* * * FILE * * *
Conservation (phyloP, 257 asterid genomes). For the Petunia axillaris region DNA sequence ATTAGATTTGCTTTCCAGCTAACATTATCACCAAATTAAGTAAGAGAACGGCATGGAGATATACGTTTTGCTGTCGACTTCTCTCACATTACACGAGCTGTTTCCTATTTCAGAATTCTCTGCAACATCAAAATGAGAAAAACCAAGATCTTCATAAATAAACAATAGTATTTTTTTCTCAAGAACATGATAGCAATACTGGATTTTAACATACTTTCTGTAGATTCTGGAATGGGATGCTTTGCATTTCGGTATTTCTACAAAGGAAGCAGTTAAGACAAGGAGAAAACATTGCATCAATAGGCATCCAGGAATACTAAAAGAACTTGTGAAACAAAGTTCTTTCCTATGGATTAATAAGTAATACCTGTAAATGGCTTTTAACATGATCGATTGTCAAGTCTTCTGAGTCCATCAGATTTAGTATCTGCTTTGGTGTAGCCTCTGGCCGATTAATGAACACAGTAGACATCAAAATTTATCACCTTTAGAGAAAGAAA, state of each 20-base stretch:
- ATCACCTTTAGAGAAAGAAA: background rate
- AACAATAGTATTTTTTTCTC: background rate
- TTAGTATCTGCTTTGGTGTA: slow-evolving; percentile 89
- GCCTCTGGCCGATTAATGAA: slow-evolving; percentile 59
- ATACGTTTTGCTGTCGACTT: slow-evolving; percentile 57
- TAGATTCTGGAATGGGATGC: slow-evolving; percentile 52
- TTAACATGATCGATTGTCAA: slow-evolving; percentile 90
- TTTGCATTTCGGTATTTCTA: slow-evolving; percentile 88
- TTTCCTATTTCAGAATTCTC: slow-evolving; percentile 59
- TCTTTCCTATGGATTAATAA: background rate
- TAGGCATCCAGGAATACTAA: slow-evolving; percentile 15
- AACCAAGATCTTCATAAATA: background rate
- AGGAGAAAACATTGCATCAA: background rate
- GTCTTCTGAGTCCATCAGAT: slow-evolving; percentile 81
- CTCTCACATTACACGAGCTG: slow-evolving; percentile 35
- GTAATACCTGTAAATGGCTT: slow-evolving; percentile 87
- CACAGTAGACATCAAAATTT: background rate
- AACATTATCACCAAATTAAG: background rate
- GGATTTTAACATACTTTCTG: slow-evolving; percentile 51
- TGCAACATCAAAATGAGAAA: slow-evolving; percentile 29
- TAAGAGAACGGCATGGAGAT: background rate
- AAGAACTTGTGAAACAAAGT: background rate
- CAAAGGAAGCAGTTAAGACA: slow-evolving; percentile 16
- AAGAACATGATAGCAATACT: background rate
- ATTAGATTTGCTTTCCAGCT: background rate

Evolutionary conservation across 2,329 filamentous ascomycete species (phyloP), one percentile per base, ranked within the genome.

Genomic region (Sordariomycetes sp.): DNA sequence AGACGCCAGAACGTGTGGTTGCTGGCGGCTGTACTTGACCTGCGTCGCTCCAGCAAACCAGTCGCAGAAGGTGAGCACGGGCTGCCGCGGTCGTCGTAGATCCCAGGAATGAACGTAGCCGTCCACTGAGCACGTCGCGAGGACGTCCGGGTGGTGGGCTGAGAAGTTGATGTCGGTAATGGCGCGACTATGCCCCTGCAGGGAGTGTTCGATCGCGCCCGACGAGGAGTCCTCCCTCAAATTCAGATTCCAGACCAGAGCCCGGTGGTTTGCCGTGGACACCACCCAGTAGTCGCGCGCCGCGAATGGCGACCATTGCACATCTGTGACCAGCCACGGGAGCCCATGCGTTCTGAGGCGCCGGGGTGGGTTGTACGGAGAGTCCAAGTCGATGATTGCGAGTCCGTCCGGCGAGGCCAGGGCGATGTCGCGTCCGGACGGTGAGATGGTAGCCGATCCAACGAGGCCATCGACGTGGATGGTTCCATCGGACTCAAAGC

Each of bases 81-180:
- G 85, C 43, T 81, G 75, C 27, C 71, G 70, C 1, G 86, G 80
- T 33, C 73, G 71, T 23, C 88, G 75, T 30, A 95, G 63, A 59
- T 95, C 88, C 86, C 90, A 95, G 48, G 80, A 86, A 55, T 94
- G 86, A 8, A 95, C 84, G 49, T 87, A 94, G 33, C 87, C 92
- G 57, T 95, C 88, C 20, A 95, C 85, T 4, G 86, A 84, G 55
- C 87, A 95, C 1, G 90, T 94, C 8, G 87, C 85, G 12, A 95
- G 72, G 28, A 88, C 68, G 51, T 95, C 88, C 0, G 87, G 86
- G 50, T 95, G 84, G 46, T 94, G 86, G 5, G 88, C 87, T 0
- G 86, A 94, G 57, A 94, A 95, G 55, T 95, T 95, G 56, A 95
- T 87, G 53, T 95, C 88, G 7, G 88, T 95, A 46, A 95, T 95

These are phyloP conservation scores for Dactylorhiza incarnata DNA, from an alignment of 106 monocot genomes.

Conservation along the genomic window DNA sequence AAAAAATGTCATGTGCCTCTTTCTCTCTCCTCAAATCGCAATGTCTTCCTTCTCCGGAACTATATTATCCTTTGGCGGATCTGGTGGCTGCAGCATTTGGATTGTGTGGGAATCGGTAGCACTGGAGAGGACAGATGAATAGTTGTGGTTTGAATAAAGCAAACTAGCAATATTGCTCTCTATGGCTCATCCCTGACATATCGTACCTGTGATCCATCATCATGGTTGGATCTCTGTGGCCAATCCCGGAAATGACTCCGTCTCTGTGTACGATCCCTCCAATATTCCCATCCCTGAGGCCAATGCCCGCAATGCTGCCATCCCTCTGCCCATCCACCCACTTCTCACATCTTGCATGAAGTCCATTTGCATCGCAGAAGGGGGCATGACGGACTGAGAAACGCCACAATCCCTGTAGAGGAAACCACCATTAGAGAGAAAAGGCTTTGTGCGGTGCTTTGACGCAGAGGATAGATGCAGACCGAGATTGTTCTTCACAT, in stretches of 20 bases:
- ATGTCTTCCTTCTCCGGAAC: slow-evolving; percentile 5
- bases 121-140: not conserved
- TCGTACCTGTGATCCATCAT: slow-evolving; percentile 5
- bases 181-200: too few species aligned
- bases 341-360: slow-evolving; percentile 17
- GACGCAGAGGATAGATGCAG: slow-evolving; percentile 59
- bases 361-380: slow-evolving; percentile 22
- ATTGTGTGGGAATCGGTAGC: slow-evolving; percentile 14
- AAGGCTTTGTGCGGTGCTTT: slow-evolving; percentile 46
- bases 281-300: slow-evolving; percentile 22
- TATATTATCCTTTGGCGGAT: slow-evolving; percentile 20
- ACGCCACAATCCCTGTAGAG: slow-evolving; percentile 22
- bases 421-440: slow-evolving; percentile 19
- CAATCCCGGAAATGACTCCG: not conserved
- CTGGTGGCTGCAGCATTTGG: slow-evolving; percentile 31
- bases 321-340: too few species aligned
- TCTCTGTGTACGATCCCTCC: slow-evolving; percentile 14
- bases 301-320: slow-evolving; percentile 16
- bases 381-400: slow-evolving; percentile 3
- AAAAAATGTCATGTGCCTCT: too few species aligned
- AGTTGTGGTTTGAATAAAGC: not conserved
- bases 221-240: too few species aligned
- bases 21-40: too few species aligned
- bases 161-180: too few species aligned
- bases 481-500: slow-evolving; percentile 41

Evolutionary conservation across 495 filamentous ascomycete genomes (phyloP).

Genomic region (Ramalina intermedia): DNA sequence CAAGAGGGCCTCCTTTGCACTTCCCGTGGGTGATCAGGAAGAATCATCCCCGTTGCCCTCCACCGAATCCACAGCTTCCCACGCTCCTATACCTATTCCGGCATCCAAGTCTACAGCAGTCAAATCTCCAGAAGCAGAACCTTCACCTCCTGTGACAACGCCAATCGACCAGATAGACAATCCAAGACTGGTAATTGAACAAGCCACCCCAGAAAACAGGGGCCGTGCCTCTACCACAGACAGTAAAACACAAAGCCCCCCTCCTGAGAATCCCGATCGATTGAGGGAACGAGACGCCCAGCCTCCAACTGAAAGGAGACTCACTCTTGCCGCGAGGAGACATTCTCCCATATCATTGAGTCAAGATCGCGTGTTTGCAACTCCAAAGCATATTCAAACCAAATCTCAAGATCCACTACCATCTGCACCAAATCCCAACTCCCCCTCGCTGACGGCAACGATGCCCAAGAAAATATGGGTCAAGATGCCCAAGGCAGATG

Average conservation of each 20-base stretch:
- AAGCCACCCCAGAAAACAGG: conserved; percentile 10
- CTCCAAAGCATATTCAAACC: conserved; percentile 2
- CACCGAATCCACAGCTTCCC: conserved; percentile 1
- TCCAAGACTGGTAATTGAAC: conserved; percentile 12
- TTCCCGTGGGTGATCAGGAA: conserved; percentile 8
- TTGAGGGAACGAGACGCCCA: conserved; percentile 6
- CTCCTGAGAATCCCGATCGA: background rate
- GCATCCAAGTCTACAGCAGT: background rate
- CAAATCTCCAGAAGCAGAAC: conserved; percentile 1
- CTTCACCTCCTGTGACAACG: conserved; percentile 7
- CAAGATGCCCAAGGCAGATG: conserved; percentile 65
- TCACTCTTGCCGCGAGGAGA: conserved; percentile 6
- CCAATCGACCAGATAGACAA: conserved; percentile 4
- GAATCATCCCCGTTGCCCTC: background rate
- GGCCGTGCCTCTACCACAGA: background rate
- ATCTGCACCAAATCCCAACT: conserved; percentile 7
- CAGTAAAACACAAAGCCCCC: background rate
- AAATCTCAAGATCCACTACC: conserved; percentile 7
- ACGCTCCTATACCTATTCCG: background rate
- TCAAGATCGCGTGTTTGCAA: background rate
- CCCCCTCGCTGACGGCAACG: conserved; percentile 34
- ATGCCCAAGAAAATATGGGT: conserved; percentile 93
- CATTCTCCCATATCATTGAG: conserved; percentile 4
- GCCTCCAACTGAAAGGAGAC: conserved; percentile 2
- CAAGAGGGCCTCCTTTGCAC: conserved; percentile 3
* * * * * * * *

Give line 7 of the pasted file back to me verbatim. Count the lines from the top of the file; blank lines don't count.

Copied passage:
- TAGATTCTGGAATGGGATGC: slow-evolving; percentile 52